Sign up to be safe and h-appy IT’S late at night and Rachel is walking home from the tube alone. She sees a large, rowdy group of men blocking the footpath ahead. She feels nervous. She pulls out her phone which already has her Trygve Personal Safety Alarm activated and hovers her finger over the ‘Send Alarm NOW’ button. One tap, and she could instantly alert everyone in the area that she’s in trouble and needs assistance. One street away, Trygve-user Tony would receive Rachel’s alarm as a push notification on his phone. Over the road, Mark and Jennifer would also receive Rachel’s alarm on theirs. A street away, 10 other households containing Trygve users would receive the alarm. If necessary, Rachel could have a collection of supportive neighbours at her side within minutes. The power of active neighbours is already proven through crime-reducing initiatives like Neighbourhood Watch. Even in today’s busy society, trends in social media show that neighbours still want to connect and support each other. But what if we could go further than just socialising? What if residents could collaboratively work with each other, local police and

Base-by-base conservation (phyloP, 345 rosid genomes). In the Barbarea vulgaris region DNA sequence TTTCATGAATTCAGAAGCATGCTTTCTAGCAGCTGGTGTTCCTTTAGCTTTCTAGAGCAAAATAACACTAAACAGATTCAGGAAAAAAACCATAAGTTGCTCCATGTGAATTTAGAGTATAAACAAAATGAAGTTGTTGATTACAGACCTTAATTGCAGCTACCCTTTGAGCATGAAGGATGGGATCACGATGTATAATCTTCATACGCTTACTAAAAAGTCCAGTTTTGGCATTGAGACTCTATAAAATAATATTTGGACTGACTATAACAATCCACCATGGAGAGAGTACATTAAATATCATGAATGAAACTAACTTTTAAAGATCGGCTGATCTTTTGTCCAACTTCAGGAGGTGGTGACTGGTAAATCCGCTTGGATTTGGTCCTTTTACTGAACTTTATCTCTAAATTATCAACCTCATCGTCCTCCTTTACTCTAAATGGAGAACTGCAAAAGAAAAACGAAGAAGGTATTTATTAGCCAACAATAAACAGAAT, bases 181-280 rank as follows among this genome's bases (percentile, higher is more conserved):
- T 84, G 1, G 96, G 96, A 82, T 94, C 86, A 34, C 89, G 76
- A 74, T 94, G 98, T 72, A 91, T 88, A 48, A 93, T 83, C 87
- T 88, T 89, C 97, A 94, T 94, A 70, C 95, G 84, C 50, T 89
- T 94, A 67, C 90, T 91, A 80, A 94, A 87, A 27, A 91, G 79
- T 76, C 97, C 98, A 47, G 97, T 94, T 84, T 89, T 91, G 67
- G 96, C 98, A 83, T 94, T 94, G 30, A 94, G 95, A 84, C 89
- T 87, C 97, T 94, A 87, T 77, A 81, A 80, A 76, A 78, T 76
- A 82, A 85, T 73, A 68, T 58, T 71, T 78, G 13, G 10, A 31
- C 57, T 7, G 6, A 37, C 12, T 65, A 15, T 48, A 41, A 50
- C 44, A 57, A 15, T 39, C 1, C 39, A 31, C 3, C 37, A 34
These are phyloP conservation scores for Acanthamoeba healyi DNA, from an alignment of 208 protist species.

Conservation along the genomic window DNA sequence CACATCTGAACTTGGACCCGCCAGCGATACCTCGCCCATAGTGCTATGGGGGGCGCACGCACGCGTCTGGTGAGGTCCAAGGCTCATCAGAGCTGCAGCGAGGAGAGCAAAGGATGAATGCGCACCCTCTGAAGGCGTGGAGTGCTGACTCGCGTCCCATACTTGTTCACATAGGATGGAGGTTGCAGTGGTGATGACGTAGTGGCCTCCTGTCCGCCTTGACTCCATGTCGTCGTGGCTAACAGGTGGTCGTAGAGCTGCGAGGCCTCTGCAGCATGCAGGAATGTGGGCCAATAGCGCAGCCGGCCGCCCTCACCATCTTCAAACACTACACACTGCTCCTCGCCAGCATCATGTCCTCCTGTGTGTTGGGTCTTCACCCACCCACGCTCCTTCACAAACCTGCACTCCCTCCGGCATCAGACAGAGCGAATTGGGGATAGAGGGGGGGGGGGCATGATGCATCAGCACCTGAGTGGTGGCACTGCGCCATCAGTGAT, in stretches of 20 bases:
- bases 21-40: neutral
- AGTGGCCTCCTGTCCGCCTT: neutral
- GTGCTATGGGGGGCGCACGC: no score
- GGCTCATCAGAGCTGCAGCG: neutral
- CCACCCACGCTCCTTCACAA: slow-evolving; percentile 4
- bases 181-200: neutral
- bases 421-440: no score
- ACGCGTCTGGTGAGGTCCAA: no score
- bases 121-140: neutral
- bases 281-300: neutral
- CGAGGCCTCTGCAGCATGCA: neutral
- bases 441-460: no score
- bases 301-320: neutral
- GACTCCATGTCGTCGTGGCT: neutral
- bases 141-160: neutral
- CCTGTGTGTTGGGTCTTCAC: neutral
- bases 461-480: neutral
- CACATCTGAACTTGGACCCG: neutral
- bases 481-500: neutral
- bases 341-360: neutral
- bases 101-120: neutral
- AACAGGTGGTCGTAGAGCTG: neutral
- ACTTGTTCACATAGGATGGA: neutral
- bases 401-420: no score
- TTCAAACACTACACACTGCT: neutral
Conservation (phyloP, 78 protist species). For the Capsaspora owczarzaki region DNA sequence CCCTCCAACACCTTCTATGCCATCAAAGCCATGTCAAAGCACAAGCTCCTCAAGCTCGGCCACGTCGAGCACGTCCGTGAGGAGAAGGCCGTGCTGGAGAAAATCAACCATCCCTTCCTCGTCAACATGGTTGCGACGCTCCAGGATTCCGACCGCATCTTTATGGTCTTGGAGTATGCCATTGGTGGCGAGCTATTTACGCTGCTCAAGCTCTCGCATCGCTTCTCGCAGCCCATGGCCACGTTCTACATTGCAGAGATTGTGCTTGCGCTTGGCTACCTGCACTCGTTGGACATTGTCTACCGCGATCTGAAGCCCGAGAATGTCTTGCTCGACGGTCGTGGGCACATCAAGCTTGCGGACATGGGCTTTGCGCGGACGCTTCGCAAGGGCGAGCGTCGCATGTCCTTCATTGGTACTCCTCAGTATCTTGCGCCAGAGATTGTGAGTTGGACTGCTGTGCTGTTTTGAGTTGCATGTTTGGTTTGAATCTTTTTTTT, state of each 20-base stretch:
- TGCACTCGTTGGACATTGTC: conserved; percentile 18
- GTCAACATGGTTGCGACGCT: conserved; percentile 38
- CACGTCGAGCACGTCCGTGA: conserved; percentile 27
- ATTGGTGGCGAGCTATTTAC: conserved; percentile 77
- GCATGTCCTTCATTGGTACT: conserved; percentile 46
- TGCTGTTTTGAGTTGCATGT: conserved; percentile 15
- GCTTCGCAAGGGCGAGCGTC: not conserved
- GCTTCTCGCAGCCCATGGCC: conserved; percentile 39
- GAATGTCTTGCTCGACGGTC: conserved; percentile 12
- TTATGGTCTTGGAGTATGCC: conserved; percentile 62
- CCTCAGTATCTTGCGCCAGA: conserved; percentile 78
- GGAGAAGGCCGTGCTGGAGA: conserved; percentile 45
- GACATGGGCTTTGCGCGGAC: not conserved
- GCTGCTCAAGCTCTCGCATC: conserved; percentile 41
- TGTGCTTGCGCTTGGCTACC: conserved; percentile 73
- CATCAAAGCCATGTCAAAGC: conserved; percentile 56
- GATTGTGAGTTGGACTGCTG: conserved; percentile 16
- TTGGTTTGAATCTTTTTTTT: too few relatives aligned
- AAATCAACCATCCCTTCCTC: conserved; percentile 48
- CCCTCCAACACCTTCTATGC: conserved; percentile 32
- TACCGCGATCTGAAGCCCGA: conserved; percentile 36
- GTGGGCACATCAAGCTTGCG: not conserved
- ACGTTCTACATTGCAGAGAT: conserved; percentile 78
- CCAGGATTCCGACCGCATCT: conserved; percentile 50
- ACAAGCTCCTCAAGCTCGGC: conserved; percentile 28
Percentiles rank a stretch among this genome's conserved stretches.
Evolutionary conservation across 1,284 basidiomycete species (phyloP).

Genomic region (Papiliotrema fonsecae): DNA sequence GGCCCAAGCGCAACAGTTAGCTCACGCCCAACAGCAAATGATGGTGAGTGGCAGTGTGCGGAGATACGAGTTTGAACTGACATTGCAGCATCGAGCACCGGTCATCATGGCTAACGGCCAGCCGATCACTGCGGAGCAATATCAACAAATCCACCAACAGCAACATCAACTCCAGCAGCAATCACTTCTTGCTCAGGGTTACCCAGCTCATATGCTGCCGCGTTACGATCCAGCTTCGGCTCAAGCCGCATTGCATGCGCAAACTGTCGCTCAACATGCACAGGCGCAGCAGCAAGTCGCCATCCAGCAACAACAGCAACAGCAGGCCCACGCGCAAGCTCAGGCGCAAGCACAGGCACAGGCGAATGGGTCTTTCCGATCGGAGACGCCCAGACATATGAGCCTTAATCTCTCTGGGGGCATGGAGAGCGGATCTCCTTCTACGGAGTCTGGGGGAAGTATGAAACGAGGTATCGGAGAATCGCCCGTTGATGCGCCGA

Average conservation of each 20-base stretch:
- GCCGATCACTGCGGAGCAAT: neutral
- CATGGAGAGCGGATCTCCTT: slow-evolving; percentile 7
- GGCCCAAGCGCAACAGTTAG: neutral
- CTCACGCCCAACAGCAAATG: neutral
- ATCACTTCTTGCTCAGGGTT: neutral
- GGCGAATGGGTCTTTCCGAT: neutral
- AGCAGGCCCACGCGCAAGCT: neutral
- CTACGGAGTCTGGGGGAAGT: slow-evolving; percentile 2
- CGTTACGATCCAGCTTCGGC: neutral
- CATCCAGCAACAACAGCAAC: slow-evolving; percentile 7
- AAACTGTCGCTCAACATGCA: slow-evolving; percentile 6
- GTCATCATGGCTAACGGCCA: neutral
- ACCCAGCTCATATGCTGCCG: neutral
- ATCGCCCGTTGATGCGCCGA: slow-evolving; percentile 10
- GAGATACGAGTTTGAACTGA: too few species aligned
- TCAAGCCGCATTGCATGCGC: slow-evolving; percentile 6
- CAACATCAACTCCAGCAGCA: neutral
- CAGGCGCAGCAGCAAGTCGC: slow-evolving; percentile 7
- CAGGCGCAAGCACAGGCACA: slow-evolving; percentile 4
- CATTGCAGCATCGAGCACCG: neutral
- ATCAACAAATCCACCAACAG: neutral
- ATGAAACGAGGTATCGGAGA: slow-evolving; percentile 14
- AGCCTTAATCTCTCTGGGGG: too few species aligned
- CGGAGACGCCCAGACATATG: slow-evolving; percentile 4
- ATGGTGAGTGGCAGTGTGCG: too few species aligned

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councils to make their neighbourhoods the safest they can be? Communities across London are having success doing exactly that. On several occasions, residents and police working together using Trygve has led to the arrests of local criminals. But no matter where you live, Trygve can be downloaded and operated in your area making the district safe for you, your family, your friends and neighbours. One example was when a resident used her local police-led group in Trygve to report that a known suspicious car had turned up in her street and the passengers were doing drugs. As she watched the police arrive, she noticed one of the suspects quickly hide something in a nearby garden. She alerted the Trygve group again, which included the police on scene, telling them to check the garden. The police searched the garden and found a dangerous assault weapon, leading to the suspect’s arrest. “Several arrests would not have happened without Trygve, said PC Tom Curtis of Hackney Police. “Trygve gives us instant information, but also allows us to have a more positive relationship with our residents. “It also allows the community to appreciate